Monday, March 12, 2012

A Usual Weekend - with New Birds

 [My first Laughing Gull of 2012, Delaware Bay shore not far from the Cape May Ferry Terminal on Sunday.]

Laughing Gulls are headline birds but once a year - when they arrive and some someone receives the traditional LAGU award for being the first to spot one. Thing is, who spotted the first one this year? eBird's arrivals list says it was  Darlene Elmer, who I don't know, who saw one from the hawkwatch platform in Cape May on March 9. My first was March 11, Sunday, but since I don't patrol the bay every day (every night, yes, almost, but days one must work. . . ) I wouldn't expect it to be the first. And, I hear someone had one last weekend, i.e. March 4, but that one wasn't eBirded and so history will never know. . .

Let me revise my first statement. Laughing Gulls are a dominant force in the coastal ecosystem, with activities ranging from chomping tern eggs and chicks from nesting colonies to redistributing nutrients through their many thousands of bodies and who knows how many millions of droppings, to stealing potato chips from the carelessly unzipped daypacks of beach goers. I love visiting their nesting colonies, and do so every year by kayak, many times.

My friends at eBird didn't pay me to say this, but if anyone reading this blog isn't recording their sightings on eBird, well, you're missing out on a lot of fun AND your contributions to our understanding of bird distribution and migration patterns might as well be written in the sand below the high tide line. Particularly as climate change re-writes when birds go where. We would know, at least, when the first LAGU of 2012 really appeared.

End of sermon. This was a usual weekend for me, which is to say a fair bit of it was spent wandering the land looking for and watching birds. Saturday was damned windy, and I got all the way to Avalon before I took a picture, though the Red-throated Loons at the Nummy Island toll bridge continue to feast on whatever it is they're after and American Oystercatchers remained evident, wind or no.

[One of 7 Semipalmated Plovers on the jetty at 8th Street in Avalon on Saturday, eyeing the sky nervously for predators.]

Here's another question to ask of the Cape May coastal wetlands ecological system: were the 7 Semipalmated Plovers on the 8th Street jetty at Avalon on Saturday birds that have been around all winter, or were they new arrivals? I think they were new, because although SEPL's have been reported in onesies and twosies here and there (not by me), 7 together suggests something more.

 [Dunlin, Avalon jetty on Sunday.]

Dunlin, on the other hand, being the most common winter sandpiper, or at least mudpiper (Sanderling might give them a run on abundance in winter, but the SAND's are on the beaches), are still winterers until proven otherwise.

On Sunday, I walked Higbee Beach all the way to Daveys Lake and back, going out via the fields and ill-defined trails and back along the bay. Higbee was very active in the early morning, with Field Sparrows singing, all three mimic thrushes very much in evidence, flickers, Yellow-rumped Warblers, and of course, zillions of American Robins. But it was peaceful to walk the trails there, reminisce about fall, and encounter not a single birder to share the delightful morning with.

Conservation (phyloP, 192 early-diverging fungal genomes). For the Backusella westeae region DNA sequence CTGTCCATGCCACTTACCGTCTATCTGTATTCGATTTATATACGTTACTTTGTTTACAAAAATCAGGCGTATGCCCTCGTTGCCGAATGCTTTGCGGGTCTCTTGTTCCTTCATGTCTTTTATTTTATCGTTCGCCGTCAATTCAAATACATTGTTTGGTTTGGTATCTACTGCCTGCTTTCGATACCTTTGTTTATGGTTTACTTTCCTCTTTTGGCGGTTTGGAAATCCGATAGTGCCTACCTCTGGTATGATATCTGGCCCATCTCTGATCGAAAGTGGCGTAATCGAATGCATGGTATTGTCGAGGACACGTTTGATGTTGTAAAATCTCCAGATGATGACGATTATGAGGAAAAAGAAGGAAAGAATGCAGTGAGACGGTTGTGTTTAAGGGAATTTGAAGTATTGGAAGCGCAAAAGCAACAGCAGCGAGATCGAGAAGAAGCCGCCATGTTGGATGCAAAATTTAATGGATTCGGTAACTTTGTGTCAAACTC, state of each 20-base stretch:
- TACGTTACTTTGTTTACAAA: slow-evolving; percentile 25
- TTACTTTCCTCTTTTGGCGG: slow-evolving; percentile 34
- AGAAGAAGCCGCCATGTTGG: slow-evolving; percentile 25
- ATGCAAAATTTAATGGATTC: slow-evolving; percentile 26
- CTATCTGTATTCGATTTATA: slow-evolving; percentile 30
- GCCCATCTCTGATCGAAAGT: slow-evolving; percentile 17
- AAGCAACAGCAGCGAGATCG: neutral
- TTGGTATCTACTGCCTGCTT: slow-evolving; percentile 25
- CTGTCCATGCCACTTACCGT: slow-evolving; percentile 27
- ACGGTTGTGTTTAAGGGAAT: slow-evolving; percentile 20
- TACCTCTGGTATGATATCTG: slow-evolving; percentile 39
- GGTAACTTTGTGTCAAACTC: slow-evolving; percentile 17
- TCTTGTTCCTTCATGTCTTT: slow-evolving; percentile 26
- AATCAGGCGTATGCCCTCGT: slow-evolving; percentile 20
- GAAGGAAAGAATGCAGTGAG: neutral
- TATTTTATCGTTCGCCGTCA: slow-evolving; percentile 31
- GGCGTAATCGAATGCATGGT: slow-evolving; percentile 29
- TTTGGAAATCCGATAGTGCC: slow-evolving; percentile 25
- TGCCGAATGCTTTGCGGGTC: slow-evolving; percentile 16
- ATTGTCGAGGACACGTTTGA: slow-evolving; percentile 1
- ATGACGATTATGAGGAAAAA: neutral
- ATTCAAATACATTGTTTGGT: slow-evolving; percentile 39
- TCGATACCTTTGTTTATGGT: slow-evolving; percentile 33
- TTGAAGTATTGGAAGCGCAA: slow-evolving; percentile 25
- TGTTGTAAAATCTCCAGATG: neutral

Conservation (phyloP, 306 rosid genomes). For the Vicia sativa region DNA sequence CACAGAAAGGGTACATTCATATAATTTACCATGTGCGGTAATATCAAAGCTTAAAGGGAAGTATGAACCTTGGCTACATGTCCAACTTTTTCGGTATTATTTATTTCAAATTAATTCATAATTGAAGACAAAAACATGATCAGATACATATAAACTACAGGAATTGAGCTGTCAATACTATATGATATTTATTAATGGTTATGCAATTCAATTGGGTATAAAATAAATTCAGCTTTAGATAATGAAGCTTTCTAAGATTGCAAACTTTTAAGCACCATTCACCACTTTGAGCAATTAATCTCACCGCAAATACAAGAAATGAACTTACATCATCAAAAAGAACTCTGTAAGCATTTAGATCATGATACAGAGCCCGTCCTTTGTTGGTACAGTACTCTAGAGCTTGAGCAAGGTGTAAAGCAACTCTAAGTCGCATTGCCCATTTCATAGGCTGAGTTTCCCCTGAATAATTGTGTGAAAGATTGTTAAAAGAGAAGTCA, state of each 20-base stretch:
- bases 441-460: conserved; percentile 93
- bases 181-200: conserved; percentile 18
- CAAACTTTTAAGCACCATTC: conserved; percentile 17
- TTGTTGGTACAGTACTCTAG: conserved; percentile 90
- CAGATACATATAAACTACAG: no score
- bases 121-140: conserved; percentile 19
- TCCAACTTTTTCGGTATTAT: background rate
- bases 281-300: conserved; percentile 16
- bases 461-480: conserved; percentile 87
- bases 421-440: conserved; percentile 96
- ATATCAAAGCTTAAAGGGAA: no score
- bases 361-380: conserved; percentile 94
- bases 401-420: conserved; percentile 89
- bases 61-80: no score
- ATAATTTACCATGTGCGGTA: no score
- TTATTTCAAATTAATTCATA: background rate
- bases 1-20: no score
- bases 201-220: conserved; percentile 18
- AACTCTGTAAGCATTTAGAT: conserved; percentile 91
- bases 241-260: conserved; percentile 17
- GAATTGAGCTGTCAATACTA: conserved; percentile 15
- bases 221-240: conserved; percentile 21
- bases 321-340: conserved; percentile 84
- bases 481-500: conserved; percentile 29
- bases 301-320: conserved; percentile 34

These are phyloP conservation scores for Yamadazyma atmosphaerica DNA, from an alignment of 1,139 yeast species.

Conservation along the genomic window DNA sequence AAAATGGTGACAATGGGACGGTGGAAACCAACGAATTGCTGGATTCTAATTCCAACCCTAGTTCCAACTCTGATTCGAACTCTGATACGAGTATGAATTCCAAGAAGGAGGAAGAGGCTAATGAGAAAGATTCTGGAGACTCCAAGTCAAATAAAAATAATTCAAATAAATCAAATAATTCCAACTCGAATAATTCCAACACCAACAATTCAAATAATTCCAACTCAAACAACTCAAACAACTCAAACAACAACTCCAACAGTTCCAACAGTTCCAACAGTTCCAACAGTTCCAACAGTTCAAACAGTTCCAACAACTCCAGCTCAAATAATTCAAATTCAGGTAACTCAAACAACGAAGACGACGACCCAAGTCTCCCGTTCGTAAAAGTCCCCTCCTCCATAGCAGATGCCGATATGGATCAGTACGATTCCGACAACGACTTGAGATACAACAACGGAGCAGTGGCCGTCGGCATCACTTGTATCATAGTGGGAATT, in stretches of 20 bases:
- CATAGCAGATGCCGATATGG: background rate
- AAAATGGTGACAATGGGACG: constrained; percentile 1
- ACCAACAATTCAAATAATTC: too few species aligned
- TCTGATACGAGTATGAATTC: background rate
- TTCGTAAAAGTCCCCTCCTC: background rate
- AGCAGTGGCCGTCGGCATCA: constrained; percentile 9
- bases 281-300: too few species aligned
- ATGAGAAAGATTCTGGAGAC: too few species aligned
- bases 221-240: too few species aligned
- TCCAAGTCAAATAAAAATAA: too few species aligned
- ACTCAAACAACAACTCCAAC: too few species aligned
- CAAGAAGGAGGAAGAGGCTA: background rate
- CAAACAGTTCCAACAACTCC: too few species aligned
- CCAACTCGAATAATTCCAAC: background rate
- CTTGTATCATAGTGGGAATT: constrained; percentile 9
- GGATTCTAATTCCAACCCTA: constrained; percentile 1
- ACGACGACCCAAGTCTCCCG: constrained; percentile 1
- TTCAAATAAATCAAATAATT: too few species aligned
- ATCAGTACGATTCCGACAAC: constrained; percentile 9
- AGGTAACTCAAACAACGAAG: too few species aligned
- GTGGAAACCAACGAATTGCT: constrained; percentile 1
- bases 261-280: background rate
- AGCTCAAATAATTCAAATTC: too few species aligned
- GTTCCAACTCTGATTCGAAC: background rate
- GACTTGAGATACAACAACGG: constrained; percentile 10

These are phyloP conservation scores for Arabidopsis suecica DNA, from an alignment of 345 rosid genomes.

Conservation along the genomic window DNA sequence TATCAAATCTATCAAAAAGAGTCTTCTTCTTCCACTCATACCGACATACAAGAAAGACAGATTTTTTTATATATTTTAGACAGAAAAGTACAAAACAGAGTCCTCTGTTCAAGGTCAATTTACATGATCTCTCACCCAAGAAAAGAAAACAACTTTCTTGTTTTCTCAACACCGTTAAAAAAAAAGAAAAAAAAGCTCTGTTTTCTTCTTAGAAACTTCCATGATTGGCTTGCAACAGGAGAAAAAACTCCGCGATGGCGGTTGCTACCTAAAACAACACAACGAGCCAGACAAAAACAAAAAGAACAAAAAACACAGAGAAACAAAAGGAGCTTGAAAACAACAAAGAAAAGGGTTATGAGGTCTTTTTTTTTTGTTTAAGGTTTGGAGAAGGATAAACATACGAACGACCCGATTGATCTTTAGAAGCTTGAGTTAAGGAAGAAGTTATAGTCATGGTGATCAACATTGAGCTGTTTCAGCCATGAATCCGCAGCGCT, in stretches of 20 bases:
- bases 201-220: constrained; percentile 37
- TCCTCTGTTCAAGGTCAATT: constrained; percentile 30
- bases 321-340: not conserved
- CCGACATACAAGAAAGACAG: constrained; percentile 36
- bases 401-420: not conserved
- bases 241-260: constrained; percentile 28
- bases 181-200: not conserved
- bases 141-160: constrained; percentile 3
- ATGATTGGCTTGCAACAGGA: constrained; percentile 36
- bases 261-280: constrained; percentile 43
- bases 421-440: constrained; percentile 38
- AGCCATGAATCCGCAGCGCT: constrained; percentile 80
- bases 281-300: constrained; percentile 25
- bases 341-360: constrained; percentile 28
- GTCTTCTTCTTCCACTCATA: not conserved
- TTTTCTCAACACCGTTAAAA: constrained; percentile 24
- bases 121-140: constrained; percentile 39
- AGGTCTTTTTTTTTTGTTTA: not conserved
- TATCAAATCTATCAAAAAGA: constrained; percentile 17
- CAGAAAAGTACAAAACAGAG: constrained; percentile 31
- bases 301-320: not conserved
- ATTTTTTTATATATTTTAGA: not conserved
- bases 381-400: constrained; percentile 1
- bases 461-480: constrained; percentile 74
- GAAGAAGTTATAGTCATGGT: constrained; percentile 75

Out next to Daveys Lake I bumped into an Orange-crowned Warbler, a bird normally difficult to find at any season but which, this past fall/winter, I've seen nearly a dozen of.

[Orange-crowned Warbler near Daveys Lake at Higbee Beach WMA on Sunday.]

Birders seldom walk the actual beach at Higbee Beach WMA, though folks new to the area sometimes expect the birding to be beach and ocean, thanks to the name,when in fact it is mainly field and forest. The last couple visits, I've taken the extra steps (a few hundred of them) to go to the Bay, and walk back along the beach. On Sunday I watched a returning ferry towing over 50 Northern Gannets - their annual concentration in Delaware Bay is beginning. Many scoters flew out beyond identifiable distance, though some of both Black and Surf were closer. You can count on Red-throated Loons pretty much everywhere there's saltwater in Cape May at this time of year, and they were in the bay as well.

[Northern Gannets following the Cape May - Lewes Ferry in to port at Cape May on Sunday .]

A warm (for March) Sunday afternoon was perfect for bicycling Belleplain State Forest, which expedition had me reminiscing about last spring's 9 consecutive weeks of visiting there. Will I do it again? Maybe. A wonderful place it is, even in March. I averaged about a Mourning Cloak butterfly per mile on this ride, plus Hermit Thrush, Eastern Phoebe, and all the winter birds.

[Mourning Cloak at Cox Hall Creek WMA on Sunday late afternoon. Mourning Cloaks overwinter as adults, one of only a few butterflies to do so. This one looked like it had a rough winter - note all the wear on the trailing edge of the wing.]

[Surprise! I looked out at my feeders on Sunday and found this spot of yellow - a male Dickcissel not seen all winter. Dickcissels, curiously for a bird of meadows and prairies, love to hang out with House Sparrows when they appear as vagrants in the east. Another curiosity to ponder: why are Dickcissels and meadowlarks patterned similarly below? I'm hoping this guy - it is a male, with the black bib and all that yellow - will stick around for a while.]


  1. Don, lovely photos. Your curiosity about Dickcissels and Meadowlarks is one I've wondered about but never really researched. The Yellow-throated Longclaw of Africa shares a similar pattern too.

  2. That's right, I forgot about the longclaw. I googled "meadowlark dickcissel longclaw" (bet that hasn't been done too often" and got an excerpt from a book by John Eastman which suggests what I think, that the markings are "disruptive coloration" i.e. disrupting the bird's outline and therefore making it less visible.